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Internet Gambling and Teens

One of the most popular Internet developments over the last decade is the rapidly growing market for gambling websites. Sites that have card games, sports betting, or just about anything else that you can think of to place bets on are wildly popular with the young adult population.

Unfortunately, what happens is that teens will lie about their age or pose as their parents to gain access to a gambling site. Before you know it, the parent’s credit card is maxed out, credit ratings are ruined and there’s no way out of the debt but to pay it off. In the process, the teen becomes addicted to gambling, and finds a way to continue their behavior whatever the cost.

How do you avoid this situation? Obviously, you can’t police your kids’ Internet usage 24 hours a day, but you can educate your child about the dangers of Internet gambling and gambling addiction in general. Research has found that gambling can be as addictive as drugs. Lab rats that are trained to push a button to receive a food pellet will only push it when they are hungry. When the food pellet is randomly dispensed, the rat will continue to push the button even after their hunger has been satisfied. In some cases, the rats will exhaust themselves pressing the button.

This research tells us that it is not so much the flashing lights or even the winning that is the addicting factor in gambling. Rather the chance that they will win becomes addictive, and no matter how often a person loses, an addict will play one more time because that is the time they will win. Casinos and other gambling institutions are keenly aware of this phenomenon and take measures to carefully use it to their advantage. They also take great pains to make sure that nobody under the legal age comes into the establishment, let along touches the machines.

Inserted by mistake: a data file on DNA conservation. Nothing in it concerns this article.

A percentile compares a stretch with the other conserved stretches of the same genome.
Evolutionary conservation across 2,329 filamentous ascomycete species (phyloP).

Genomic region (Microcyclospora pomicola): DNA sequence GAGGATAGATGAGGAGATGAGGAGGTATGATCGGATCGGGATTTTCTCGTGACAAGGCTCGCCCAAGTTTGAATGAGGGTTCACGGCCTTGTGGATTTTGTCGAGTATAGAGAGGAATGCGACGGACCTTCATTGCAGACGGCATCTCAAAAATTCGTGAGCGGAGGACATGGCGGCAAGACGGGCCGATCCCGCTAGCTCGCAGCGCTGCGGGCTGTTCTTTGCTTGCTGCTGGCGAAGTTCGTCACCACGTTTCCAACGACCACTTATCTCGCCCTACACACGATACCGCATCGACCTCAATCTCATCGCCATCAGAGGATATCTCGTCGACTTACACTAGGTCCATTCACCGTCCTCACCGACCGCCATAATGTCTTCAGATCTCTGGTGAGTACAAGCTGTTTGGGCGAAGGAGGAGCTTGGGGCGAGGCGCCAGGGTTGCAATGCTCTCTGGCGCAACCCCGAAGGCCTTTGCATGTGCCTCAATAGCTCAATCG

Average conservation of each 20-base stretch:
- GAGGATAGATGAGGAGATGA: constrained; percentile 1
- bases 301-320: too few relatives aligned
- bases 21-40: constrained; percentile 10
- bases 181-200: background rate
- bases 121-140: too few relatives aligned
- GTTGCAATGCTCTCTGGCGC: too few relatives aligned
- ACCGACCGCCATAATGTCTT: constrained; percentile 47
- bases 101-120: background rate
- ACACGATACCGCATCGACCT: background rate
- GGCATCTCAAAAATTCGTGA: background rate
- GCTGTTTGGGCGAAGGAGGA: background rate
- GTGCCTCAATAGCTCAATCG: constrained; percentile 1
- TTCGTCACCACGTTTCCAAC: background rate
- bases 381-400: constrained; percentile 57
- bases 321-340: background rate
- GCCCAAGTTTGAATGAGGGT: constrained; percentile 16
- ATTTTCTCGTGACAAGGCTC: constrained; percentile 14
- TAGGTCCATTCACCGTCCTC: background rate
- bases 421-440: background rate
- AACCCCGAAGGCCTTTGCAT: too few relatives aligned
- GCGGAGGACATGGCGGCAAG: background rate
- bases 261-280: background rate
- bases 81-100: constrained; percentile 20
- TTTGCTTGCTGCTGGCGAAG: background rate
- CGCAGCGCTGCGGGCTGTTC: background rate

Internet gambling sites rarely take such exhaustive measures. In fact, all it usually takes to gain access to the games themselves is a click on a button that says you’re of legal age. Many gambling sites operate overseas, so the laws of the United States don’t really apply. As long as a credit card is good, the site’s processing software doesn’t know who is entering the information. This allows a teen to steal their parent’s credit card (or anyone else’s in certain extreme cases), enter the information and start betting.

Credit limits can be easily reached- and very quickly. To give you some sort of idea of how fast a credit card can be filled up, we’ll take the example of a card with a credit limit of about $5,000. A risky teenager can lose about $200 on a football game or play blackjack at $5 per hand. In about a week, if they are left unmonitored, anyone can lose literally thousands of dollars. Since your credit card bill comes once a month, it can be as much as thirty days before you realize that you are maxed out or worse, and by that time, your teen can be addicted or you can find yourself too deep in debt to climb out.